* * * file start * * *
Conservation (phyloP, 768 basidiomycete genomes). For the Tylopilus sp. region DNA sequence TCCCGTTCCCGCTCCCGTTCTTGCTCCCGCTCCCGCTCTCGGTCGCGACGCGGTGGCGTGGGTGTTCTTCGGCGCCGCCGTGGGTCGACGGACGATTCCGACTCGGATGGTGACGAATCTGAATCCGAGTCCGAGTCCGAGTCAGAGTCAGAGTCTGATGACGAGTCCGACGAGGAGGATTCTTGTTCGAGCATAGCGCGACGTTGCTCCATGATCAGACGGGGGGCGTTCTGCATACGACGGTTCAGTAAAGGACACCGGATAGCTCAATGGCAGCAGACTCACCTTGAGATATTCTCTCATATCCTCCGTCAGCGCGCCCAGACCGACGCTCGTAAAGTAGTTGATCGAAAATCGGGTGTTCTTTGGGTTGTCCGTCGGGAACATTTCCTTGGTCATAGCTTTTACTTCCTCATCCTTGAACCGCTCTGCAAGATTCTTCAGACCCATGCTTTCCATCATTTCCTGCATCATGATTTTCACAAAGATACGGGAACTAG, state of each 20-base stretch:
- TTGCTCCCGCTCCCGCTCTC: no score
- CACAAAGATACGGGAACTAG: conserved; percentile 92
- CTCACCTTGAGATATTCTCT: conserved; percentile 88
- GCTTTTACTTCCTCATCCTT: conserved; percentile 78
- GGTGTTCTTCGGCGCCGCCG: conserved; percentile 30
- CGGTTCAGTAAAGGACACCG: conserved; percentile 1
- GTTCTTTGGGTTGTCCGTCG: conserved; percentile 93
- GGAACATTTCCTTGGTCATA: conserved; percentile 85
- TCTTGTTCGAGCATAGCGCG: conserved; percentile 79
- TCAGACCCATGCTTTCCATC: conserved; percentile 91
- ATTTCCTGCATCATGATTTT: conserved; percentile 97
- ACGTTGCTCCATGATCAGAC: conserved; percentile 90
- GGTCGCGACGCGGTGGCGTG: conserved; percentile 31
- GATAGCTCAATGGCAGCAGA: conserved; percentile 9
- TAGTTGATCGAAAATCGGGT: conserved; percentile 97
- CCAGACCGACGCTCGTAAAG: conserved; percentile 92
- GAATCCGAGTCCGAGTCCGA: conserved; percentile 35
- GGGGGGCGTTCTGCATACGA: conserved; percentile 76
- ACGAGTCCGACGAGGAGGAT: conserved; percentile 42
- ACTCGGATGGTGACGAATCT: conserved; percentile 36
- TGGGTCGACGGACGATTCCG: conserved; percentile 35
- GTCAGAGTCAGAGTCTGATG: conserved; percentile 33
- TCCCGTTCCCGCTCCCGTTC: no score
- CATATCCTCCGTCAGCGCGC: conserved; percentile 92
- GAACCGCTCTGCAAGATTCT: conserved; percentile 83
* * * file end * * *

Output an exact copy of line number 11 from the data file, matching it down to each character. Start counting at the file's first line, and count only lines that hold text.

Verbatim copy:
- TCAGACCCATGCTTTCCATC: conserved; percentile 91